This is the first thing we learned this semester – how we can address problems using What/SoWhat/NowWhat template. It is a brainstorming method that can help ideators immerse themselves in the problem/situation to be able to empathize with the user and then come up with a solution – the missing piece. This template allows people to have a structured way of being creative, innovative and problem solving. It gives a broadly scoped problem a structure, a frame and a regularities. And during this week of class, that is what we did, using the What/SoWhat/NowWhat and the HowCanWe that we learned first from our exercise with the Design for America group. Jacob Goldenberg, David Mazursky, and Sorin Solomon’s article “Creative Sparks” does a great job in explaining this and analysing the need and usefullness of the application of frames or regularities in the creative process. They even go further in giving examples and I could draw more examples from industry situations where companies essentially copy another companies process but for a different field or problem but are still deemed ‘creative’. This template used more specifically to coming up with a solution to an already given problem by using or modifying something that already existed. This kind of tied into what David Kelley said in his interview with 60Minutes.  It encompassed the How Can We methodology and the idea to improve on something else that already exists. Using what we learned, we came up with diagram below which showcases that structure that we used to come up with ideas listed below.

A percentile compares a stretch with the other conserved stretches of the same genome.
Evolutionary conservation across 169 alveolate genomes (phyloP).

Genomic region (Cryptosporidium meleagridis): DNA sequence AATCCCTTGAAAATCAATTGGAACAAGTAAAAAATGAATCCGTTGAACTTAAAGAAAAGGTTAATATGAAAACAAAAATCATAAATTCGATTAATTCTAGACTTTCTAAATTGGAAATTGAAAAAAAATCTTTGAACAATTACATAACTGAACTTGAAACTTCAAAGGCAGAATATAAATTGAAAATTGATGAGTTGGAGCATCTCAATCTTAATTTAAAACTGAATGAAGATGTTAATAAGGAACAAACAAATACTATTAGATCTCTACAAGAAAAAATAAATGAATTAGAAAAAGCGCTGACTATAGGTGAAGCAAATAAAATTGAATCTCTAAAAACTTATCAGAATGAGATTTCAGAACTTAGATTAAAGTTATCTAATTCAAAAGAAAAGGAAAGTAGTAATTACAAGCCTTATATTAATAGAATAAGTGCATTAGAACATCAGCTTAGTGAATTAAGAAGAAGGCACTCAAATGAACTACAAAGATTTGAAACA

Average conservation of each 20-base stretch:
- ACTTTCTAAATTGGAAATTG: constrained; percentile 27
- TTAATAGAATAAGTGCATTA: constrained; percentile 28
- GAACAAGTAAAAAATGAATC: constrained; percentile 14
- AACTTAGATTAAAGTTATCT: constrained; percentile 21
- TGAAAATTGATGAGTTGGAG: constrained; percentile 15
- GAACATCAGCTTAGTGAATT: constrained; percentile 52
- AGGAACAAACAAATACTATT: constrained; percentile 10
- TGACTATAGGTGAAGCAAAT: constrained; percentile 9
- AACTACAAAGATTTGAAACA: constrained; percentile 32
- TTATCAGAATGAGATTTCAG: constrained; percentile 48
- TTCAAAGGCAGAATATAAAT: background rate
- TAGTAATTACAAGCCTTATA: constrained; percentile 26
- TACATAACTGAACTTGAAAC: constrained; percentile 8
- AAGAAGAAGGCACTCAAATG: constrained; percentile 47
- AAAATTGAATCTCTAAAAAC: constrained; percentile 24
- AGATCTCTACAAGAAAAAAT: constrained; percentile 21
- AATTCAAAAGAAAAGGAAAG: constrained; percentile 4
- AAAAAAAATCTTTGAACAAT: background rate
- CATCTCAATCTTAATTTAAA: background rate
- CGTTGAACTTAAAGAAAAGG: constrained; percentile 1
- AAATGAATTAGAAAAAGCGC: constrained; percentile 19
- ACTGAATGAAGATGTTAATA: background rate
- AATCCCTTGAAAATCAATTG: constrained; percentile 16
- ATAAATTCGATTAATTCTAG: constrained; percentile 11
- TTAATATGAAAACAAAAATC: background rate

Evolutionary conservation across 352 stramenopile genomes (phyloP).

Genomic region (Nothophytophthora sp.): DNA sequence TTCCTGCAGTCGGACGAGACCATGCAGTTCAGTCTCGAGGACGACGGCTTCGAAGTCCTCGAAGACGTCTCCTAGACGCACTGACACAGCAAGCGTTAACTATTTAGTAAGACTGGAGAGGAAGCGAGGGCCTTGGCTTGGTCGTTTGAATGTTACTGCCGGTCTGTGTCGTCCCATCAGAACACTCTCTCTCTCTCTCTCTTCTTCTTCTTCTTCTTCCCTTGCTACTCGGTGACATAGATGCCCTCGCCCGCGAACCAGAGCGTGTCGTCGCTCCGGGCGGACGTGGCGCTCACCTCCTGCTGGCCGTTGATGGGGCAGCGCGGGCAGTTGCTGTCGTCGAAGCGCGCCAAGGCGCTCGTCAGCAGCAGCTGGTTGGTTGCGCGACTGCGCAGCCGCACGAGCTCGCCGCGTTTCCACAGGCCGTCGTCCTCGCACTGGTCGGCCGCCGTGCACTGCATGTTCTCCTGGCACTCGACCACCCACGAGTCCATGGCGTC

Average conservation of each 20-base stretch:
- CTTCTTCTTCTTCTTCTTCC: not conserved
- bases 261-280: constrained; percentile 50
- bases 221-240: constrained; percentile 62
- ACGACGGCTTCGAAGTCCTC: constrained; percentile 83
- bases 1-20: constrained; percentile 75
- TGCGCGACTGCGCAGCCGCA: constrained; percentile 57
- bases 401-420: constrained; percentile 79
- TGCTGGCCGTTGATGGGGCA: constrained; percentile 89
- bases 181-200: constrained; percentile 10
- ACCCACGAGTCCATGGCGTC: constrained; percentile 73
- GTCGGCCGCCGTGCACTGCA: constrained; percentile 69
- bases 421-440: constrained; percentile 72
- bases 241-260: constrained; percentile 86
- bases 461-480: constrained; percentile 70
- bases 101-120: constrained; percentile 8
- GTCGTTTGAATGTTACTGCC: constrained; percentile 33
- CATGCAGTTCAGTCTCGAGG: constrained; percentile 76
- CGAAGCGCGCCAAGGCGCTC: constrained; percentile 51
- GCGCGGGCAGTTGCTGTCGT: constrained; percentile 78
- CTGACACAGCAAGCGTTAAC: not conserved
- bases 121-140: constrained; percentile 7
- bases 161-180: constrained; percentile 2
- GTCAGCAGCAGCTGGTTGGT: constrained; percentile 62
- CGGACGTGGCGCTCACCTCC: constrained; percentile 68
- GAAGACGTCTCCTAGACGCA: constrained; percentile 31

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We used this structure in a different way. We used it to decide which problem to tackle then applied it to that problem. As seen in our picture above